This is the final statement that we have from Jesus before His death. Everything had been completed and now it was time to dismiss His spirit. Jesus had previously made the statement that He would willingly lay down His life for His sheep:

Therefore My Father loves Me, because I lay down My life that I may take it again. No one takes it from Me, but I lay it down of Myself. I have power to lay it down, and I have power to take it again. This command I have received from My Father. (John 10:17, 18 NKJV)

From this, we realize that Jesus had to purposely dismiss His spirit; it could not be taken from Him. Unless He desired to die, He would not have had to. Because He was a willing victim, however, He chose to die. Upon making His final statement, Jesus died.

Summary – Question 8
What Is the Significance of the Words Jesus Spoke While on the Cross?

The seven statements Jesus Christ made from the cross of Calvary have far-reaching significance for us today. They once again remind us that His death, besides being a fact of history, was much more than that. It was the supreme sacrifice that secured our salvation. His final words show us that we can have the utmost confidence in Him as our Savior.

The first statement was consistent with Jesus’ entire life—He always thought about others. He asked the Father to forgive the sin of those who crucified Him.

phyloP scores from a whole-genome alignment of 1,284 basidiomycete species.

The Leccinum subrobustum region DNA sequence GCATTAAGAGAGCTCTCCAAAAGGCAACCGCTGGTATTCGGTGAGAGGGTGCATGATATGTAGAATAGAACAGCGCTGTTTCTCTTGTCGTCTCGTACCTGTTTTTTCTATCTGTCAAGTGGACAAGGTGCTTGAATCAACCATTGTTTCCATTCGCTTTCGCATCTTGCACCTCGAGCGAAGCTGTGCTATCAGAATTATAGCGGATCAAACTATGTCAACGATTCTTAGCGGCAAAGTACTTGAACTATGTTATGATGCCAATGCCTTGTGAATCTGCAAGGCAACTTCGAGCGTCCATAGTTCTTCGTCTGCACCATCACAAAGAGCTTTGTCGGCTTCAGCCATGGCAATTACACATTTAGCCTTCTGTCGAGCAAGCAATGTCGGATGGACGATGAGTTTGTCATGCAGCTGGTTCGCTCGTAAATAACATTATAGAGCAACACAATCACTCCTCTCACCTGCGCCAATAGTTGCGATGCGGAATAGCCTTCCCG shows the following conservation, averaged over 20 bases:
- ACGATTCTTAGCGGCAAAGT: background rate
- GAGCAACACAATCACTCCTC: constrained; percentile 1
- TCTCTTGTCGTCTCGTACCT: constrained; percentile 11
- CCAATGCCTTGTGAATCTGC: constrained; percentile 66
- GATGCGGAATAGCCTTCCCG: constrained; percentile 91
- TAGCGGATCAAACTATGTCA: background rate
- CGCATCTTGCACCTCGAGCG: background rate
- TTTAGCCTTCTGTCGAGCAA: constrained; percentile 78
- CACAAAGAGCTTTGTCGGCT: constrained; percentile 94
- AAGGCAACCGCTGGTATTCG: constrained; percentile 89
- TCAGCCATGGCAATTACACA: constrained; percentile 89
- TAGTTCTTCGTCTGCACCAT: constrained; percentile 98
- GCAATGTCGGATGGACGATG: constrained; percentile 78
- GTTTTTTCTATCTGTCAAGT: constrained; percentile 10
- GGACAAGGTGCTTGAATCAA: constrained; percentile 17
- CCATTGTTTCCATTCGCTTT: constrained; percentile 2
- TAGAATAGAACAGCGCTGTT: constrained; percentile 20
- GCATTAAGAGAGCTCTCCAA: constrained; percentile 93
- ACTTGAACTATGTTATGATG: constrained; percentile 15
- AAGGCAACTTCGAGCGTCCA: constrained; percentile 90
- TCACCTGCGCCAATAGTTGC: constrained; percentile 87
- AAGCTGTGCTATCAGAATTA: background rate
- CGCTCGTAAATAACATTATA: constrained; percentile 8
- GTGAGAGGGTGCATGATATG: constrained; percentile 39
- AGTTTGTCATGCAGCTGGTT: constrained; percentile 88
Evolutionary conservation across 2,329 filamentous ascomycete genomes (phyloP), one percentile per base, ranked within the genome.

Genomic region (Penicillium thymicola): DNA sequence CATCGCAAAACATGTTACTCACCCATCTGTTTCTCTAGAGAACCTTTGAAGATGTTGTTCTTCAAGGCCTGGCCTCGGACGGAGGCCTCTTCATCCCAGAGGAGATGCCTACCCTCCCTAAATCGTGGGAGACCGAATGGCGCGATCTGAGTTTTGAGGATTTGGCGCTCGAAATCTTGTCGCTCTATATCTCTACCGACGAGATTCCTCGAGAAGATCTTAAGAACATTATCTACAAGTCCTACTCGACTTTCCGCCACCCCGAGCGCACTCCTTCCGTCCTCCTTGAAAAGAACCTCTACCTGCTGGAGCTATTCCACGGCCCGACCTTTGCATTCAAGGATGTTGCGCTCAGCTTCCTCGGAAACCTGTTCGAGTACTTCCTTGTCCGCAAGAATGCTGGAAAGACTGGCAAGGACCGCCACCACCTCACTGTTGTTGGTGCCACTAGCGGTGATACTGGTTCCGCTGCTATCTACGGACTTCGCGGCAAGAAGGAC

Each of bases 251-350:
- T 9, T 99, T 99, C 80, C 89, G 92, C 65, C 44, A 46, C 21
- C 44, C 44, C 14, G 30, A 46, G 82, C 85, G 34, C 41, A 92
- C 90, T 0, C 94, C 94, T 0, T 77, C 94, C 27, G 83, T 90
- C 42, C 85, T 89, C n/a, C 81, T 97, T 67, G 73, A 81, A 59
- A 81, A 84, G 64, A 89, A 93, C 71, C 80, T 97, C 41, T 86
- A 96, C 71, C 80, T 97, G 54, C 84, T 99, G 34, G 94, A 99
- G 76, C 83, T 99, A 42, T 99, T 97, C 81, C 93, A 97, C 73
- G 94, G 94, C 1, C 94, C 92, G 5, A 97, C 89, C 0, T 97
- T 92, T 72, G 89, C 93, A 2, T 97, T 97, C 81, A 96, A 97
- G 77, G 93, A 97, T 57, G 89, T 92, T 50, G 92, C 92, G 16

The second statement also shows concern for others. He told a criminal that he would be with Him in paradise.

The third statement is another example of Jesus thinking about others. He entrusted His mother to John. In doing so, Jesus obeyed the Law of Moses until the end.

The fourth statement was recognition that He was forsaken by the Father when the penalty of the sins of the world was placed upon Him. Our sins could now be forgiven because Jesus took the penalty on Himself.

The fifth statement makes us again aware of the human Jesus—He was thirsty. The pain and torment of the cross was not lessened.

The sixth statement was one of victory—Jesus’ mission had been finished! Salvation from sin had now been accomplished, the works of the devil had now been destroyed, and Jesus’ own suffering was now over.

The last statement allowed His spirit to return to the Father. Jesus willingly gave up His life.

These seven statements are an important reminder of Jesus’ Person as well as His mission. He accomplished all that He set out to do and He did it for us.

Why Was Jesus Crucified Rather than Stoned to Death? ← Prior Section
Who Was Responsible for the Death of Jesus? Next Section →